Less than one month ago, Creative Commons began a project designed to explore and develop business models built on CC licensing. Starting from the methods in the best-selling Business Model Generation handbook, Creative Commons is developing new tools specifically tailored for ventures that utilize CC-licensed or public domain content as a central component of their strategies. We are also working one-on-one with a handful of companies and organizations to brainstorm new business models and paths to sustainability.
In this short span of time, we have seen there is a real desire for this sort of work, and Creative Commons is uniquely-suited to lead it. And in just these first few weeks of this project, we have learned an incredible amount about all of the fascinating ways nonprofits, universities, and businesses are leveraging CC licensing in what they do. One immediate observation about these ventures is how the public interest plays a role in all of them. Whether for-profit or not, the social good furthered by the product or service is an important part of the value proposition.
Meet Openwords: A great example of that phenomenon is a young startup called Openwords, a company CC has been fortunate to work with in our business models initiative. Openwords is a foreign language learning app with a social mission – to provide free and open language learning technology for languages that currently have little or no options for mobile language learning. The small startup is able to do this at low cost thanks to open data. Openwords mines the vast pools of existing open data on sites like Wiktionary and Apertium and transforms the data into language learning tools for a wide range of languages, large and small. Openwords’ open data strategy has already been successful. Openwords has mined content for over 1000 languages.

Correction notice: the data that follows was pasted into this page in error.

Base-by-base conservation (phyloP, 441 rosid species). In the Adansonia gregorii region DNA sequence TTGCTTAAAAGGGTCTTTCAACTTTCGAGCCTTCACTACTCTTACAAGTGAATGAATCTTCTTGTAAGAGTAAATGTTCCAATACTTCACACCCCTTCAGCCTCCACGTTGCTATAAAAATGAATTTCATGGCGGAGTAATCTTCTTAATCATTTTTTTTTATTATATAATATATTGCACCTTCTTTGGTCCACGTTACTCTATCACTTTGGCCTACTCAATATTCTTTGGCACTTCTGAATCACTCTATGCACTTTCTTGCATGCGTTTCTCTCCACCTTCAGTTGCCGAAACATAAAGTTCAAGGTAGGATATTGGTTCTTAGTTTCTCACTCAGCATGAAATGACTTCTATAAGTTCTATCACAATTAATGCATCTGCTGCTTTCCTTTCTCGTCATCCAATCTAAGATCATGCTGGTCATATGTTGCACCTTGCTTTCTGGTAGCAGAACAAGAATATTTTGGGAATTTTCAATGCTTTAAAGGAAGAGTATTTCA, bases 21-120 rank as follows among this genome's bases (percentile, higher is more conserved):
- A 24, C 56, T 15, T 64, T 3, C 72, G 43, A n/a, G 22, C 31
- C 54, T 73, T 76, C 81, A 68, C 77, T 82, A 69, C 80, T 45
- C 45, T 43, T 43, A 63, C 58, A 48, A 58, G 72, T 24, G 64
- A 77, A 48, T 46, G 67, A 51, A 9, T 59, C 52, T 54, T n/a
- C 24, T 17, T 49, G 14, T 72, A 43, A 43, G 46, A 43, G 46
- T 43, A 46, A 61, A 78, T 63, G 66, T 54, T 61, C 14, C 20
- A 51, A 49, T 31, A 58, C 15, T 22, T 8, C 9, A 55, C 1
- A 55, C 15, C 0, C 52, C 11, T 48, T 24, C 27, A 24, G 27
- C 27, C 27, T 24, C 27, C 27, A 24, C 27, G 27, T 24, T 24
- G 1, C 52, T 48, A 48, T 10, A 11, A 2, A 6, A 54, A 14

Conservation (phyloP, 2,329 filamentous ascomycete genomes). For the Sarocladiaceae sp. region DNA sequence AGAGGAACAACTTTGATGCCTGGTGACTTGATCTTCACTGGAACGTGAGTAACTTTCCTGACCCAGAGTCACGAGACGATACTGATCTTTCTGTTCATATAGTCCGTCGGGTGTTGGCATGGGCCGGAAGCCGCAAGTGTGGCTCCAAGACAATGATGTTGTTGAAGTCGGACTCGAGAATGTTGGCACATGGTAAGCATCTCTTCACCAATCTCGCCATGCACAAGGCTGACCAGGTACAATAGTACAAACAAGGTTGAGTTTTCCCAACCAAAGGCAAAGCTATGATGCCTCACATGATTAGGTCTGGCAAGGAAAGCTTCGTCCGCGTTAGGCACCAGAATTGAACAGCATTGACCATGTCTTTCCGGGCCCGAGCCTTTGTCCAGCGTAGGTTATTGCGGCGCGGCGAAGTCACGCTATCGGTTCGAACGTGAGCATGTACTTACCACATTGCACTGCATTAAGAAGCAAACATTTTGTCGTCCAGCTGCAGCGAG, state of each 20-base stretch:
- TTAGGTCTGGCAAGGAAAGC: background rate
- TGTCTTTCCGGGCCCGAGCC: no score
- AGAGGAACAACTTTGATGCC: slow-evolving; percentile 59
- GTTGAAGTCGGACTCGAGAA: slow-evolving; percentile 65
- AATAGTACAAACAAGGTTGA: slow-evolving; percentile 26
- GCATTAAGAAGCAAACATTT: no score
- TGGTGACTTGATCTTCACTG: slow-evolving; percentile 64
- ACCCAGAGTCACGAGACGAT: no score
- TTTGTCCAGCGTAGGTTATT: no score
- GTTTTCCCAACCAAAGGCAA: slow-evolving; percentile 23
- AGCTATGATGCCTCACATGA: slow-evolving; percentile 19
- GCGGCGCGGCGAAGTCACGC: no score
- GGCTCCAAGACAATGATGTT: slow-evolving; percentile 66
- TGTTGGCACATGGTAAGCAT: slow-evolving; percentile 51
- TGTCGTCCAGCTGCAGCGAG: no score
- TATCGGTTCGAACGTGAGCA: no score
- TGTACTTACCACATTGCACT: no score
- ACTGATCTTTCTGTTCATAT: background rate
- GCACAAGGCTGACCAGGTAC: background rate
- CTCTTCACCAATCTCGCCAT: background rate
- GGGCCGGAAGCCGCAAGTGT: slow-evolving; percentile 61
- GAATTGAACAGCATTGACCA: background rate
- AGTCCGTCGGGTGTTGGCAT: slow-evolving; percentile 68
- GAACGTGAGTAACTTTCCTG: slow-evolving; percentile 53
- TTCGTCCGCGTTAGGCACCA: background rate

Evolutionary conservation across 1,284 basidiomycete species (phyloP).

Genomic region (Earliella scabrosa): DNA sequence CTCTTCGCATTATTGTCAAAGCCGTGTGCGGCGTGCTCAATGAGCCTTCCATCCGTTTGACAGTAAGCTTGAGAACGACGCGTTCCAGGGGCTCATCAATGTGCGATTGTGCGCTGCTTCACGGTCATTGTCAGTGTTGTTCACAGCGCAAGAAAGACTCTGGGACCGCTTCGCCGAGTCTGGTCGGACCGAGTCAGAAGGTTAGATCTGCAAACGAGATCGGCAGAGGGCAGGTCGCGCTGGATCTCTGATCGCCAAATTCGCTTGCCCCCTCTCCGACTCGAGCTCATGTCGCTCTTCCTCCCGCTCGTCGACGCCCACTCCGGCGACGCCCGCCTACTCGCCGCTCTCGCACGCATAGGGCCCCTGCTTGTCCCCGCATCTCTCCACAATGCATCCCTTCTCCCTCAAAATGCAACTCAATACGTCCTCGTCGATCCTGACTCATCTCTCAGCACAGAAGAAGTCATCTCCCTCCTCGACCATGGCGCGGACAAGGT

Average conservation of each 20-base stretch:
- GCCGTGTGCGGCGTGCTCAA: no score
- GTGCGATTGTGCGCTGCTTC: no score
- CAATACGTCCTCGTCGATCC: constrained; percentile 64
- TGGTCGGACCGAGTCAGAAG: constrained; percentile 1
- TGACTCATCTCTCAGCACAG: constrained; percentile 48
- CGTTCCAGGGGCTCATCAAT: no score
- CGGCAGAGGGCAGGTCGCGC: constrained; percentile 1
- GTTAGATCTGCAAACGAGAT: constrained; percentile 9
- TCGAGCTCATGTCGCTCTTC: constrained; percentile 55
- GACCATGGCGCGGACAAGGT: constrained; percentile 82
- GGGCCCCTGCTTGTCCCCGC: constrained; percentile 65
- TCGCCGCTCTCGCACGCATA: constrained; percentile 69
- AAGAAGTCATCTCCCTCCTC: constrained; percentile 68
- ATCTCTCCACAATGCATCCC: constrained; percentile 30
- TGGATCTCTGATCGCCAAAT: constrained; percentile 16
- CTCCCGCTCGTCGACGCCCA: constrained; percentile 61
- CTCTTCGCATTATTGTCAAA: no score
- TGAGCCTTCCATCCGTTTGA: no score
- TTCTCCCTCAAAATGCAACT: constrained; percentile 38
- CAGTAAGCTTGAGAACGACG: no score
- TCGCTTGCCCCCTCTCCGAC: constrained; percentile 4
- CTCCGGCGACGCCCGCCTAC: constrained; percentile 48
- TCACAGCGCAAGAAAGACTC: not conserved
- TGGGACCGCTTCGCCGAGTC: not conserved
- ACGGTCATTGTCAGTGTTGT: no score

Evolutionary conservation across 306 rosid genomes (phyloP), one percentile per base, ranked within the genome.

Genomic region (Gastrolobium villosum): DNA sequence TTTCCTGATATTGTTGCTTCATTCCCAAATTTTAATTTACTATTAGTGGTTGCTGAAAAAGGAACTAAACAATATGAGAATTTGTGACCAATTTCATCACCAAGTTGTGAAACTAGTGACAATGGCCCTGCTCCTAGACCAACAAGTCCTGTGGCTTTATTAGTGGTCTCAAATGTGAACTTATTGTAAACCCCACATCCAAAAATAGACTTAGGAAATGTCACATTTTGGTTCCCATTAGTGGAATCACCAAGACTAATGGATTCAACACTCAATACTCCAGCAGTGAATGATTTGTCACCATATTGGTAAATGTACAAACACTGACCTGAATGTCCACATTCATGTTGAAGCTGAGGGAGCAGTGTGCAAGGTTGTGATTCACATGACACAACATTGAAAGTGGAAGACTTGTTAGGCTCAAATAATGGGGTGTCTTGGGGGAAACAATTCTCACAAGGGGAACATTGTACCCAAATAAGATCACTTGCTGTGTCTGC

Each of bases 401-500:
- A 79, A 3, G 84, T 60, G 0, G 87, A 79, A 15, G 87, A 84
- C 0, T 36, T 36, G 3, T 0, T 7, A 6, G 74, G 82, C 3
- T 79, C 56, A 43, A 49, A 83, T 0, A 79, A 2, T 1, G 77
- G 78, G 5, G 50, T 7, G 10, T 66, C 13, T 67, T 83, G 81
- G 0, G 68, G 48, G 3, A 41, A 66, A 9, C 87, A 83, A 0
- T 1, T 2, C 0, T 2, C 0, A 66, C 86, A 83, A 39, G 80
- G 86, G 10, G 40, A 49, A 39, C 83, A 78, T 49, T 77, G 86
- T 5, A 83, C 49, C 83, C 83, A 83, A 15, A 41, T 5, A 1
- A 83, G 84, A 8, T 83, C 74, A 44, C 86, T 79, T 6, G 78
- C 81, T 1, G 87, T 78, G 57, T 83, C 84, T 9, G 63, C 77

While Openwords uses existing open data to fuel its product, it is also giving back new open data and content to the public. Everything Openwords creates — the modified data, software code, and educational content – is either dedicated to the public domain using CC0 or offered under an open license. This virtuous circle makes it possible for this for-profit venture to fulfill its social goals.
In 2014, Openwords released a prototype of its mobile app. Now, it has launched a Kickstarter to fund the development of a beta version of the app, and to involve the community in the Openwords app design.
Crowdfunding is just one avenue Openwords is pursuing to raise money, but it can be an effective way to generate funds and buzz simultaneously. In our business models work, we will be researching crowdfunding as a potential revenue model for ventures built on CC licensing. We even plan on trying it out ourselves by running a Kickstarter campaign this summer to write a book about CC business models.
Building sustainable models around open is important work. We encourage you to check out what Openwords is doing. If you are trying to determine how you can operate in a financially-sound manner while generating social good through the use of CC licenses, we encourage you to contact us and participate in our Creative Commons open business models initiative.